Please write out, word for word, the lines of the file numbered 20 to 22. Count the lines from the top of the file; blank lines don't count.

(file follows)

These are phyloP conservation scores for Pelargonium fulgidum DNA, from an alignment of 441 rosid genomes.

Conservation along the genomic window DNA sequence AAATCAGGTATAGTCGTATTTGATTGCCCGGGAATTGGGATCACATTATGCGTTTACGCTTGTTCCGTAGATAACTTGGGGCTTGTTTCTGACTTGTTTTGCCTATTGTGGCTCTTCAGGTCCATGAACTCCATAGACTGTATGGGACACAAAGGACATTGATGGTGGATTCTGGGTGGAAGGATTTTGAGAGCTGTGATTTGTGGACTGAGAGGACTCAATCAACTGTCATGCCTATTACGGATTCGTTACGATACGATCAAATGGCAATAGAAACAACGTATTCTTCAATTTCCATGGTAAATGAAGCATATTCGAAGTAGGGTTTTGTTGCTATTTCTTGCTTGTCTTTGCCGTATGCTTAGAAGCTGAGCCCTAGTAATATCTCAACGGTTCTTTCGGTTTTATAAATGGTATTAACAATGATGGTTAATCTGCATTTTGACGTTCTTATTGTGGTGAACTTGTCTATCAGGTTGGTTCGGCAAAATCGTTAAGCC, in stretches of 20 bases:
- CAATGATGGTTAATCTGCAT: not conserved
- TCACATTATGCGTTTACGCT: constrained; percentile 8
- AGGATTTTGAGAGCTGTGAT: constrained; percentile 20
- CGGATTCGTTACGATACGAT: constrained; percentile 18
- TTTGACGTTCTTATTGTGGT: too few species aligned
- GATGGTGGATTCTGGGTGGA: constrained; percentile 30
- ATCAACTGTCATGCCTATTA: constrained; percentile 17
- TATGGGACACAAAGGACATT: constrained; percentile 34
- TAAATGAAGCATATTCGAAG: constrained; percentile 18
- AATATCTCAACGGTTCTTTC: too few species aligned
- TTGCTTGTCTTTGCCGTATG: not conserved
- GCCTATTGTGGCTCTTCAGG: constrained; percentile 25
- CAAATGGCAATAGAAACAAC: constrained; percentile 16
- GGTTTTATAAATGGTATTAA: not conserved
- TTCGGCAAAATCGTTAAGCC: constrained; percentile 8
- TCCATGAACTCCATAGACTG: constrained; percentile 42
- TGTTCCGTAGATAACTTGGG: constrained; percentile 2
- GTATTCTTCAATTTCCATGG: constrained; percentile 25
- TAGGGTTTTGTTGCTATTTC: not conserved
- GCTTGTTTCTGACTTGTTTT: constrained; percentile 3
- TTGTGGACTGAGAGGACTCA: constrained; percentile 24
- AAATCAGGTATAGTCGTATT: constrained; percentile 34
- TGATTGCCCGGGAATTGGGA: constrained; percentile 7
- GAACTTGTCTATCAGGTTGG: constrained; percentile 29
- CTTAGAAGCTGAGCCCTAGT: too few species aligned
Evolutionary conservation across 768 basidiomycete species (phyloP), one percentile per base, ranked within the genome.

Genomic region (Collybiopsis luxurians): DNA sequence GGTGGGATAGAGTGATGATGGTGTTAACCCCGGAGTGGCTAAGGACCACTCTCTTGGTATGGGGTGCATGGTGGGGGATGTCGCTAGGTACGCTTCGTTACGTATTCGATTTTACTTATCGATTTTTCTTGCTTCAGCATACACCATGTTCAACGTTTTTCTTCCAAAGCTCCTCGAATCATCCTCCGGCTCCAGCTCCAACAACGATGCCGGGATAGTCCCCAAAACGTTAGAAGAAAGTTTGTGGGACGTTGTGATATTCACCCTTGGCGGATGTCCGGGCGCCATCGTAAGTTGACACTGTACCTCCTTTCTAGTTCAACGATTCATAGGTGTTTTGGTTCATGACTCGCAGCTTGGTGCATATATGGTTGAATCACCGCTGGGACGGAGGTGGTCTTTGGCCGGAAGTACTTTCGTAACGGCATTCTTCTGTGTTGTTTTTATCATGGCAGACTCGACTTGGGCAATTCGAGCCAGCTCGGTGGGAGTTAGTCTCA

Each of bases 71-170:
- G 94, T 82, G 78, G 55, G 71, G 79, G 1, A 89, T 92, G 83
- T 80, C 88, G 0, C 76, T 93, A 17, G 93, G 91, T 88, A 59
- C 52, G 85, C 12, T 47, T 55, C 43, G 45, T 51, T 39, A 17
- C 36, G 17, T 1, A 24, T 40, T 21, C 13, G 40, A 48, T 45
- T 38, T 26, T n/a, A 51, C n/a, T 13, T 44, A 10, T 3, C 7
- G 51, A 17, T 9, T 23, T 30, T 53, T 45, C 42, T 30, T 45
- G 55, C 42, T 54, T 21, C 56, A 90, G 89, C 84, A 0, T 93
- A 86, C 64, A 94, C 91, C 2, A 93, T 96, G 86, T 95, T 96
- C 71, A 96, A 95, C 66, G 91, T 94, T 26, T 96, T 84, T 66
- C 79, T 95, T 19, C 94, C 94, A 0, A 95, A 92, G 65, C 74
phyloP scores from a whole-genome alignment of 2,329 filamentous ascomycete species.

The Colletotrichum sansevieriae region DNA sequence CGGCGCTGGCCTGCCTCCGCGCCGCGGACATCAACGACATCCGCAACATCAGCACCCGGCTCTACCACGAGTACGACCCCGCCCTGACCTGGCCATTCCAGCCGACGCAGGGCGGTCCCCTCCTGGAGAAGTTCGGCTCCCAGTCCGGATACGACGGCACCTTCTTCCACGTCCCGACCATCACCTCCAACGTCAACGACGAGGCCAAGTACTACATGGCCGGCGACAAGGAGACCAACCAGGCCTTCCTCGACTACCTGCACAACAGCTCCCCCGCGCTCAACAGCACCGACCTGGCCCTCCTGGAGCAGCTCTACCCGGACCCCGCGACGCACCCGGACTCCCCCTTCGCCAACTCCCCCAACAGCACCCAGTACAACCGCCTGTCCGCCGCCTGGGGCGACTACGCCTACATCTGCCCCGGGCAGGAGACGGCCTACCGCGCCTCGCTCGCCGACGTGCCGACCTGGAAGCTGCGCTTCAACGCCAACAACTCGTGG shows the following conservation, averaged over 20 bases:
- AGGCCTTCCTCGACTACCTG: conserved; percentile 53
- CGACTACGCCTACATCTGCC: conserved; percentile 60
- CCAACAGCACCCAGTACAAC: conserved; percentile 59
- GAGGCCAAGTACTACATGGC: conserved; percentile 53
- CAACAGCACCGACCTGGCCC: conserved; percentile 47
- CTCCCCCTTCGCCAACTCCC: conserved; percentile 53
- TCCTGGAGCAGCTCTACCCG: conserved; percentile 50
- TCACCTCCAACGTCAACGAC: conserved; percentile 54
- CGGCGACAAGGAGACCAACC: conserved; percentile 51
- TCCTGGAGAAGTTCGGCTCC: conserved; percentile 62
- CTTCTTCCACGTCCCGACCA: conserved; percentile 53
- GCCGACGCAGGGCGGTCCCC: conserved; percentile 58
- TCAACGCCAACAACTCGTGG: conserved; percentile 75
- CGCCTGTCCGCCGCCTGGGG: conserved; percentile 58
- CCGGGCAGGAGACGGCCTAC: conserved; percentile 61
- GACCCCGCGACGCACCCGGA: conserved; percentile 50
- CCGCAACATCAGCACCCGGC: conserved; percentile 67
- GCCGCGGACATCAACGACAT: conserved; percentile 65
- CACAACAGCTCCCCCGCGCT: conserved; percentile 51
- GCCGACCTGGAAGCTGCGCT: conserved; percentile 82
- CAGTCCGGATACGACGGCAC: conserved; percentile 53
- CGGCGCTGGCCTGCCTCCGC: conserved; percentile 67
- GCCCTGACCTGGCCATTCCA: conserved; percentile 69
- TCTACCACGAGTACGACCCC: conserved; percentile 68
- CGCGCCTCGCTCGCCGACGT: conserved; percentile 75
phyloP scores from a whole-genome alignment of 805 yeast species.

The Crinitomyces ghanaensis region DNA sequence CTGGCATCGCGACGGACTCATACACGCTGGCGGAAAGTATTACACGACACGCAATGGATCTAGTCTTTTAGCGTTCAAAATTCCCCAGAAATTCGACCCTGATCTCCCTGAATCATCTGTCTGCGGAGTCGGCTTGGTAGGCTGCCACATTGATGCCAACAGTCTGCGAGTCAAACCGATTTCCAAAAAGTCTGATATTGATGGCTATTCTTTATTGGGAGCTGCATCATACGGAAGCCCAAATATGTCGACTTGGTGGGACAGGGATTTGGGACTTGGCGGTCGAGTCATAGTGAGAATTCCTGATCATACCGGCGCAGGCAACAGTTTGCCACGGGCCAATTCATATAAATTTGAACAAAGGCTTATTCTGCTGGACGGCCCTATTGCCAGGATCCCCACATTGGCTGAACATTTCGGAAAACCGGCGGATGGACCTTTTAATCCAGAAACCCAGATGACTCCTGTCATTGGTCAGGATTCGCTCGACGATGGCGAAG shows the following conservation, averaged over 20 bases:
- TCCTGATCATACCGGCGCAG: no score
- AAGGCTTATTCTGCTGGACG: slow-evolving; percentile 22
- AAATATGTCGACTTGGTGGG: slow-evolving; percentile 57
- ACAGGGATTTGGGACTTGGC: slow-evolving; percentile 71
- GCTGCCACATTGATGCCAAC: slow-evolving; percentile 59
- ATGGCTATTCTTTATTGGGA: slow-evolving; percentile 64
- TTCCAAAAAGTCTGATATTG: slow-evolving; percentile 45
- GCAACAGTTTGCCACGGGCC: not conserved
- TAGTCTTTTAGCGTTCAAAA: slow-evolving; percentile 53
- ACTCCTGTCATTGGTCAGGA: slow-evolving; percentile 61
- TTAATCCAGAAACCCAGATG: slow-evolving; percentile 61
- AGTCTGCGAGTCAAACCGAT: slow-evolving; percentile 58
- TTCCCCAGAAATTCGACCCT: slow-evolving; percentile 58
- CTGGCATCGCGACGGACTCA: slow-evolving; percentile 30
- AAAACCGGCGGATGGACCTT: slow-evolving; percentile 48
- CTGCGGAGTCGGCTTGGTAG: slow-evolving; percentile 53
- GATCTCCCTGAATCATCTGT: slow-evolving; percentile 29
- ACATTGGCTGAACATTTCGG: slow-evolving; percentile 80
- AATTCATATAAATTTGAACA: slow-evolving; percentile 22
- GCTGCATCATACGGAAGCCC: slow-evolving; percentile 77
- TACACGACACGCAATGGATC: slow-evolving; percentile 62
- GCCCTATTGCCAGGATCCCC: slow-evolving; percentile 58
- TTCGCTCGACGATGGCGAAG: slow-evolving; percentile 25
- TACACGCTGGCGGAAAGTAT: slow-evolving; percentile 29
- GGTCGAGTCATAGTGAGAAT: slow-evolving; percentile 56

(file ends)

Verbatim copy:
- GTATTCTTCAATTTCCATGG: constrained; percentile 25
- TAGGGTTTTGTTGCTATTTC: not conserved
- GCTTGTTTCTGACTTGTTTT: constrained; percentile 3